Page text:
For two hours I waited, watching the survivors and wondering if they would be held for another night. Eventually, three skiffs approached, followed by several banger boats, indicating the dolphins would be released. Hunters struggled to get the mammals out of the cove. Finally, I saw something I had never seen. The pilot whales must have finally decided there was nothing else that could be done for their dead pod members, and their only choice was to leave. They bolted towards the open ocean, ‘porpoising’ through the water at great speeds. I could see their black bodies jumping out of the water and splashing as they re-entered the water. They made a final attempt to turn back towards the cove but their path was blocked by banger boats. The same wall of sound that was used to force them into the cove, was used to force them out.
In the end, 10 pilot whales were killed, with one ‘incidental’ death for a total of 11, and 24 dolphins were released. Despite the tragedy that had unfolded over these two days, as they headed to the open ocean, I was filled with hope. Not all the dolphins released were juveniles, and I hoped that one of the older, larger pilot whales would emerge as a leader, guiding the rest of the pod to safety and survival. Collectively, we need to educate others on their plight. As the demand for captive dolphins declines, so will their slaughters. Please continue to follow us on our social media as we bring the atrocities committed in Taiji to the rest of the world.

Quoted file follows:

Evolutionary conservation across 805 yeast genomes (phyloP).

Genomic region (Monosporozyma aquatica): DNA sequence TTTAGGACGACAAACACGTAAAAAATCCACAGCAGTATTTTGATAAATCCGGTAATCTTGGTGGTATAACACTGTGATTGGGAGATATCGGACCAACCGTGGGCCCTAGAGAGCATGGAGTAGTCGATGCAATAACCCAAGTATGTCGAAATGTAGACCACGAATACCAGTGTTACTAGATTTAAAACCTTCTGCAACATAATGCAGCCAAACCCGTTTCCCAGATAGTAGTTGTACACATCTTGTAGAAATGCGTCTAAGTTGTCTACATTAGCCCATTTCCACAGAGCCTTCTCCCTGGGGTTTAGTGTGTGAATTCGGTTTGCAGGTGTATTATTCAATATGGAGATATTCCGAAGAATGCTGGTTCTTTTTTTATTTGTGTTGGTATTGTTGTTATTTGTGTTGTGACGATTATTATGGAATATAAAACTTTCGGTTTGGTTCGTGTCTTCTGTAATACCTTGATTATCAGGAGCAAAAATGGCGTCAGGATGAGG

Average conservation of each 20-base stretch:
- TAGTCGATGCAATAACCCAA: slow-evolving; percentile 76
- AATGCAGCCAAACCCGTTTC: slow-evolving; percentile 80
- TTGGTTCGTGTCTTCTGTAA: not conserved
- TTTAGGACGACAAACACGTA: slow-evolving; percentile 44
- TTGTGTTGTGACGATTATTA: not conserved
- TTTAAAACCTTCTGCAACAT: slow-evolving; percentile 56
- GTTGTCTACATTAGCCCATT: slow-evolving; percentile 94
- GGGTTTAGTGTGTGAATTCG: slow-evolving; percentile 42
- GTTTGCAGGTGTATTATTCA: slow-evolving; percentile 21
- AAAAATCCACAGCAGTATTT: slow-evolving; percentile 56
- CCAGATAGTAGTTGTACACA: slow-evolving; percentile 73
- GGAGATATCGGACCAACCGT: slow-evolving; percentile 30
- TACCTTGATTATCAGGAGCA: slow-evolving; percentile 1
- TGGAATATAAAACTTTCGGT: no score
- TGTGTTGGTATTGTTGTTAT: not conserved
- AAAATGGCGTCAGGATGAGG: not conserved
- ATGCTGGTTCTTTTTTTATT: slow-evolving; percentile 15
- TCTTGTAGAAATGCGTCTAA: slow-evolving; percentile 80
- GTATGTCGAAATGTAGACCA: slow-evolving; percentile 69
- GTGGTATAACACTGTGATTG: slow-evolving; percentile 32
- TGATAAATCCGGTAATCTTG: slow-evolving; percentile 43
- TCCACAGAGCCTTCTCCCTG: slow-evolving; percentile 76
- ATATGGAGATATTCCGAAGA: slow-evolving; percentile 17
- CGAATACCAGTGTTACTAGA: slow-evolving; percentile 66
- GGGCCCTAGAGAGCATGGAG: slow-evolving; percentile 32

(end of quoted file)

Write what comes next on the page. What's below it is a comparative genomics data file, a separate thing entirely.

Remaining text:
HOW YOU CAN HELP
Dolphin Project will be on the ground in Taiji during the entire killing season, broadcasting live on social media, blogging and disseminating information for the world to see. Your support has never been more crucial and is greatly appreciated.
Interested in joining us in Taiji? Learn about becoming a volunteer Dolphin Project Cove Monitor.
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Ric O’Barry’s Dolphin Project is a non-profit charitable organization, dedicated to the welfare and protection of dolphins worldwide. Founded by Richard (Ric) O’Barry on Earth Day, April 22, 1970, the mission of the Dolphin Project is to end dolphin exploitation and slaughter, as dolphins are routinely captured, harassed, slaughtered and sold into captivity around the world – all in the name of profit.
Every year from approximately September 1 to March 1, a notoriously cruel hunt of some of the most sentient and sensitive creatures on the planet takes place in Taiji, Japan, made famous by the 2009 Academy award-winning movie “The Cove.” During this period, fisherman, or more appropriately, dolphin hunters, “drive” the mammals to their capture or deaths via means of physical violence and acoustic torture.
Dolphin Project is the only organization to have been on the ground in Taiji since 2003. We have revolutionized live streaming and will broadcast throughout the entire season.
Dolphin Project works not only to halt these slaughters but also to rehabilitate captive dolphins, investigate and advocate for economic alternatives to dolphin slaughter exploitation and to put a permanent end to dolphin captivity. This work has been chronicled in films such as, ‘A Fall From Freedom,’ the Oscar-winning documentary ‘The Cove,’ and in the Animal Planet mini-series, ‘Blood Dolphin$.’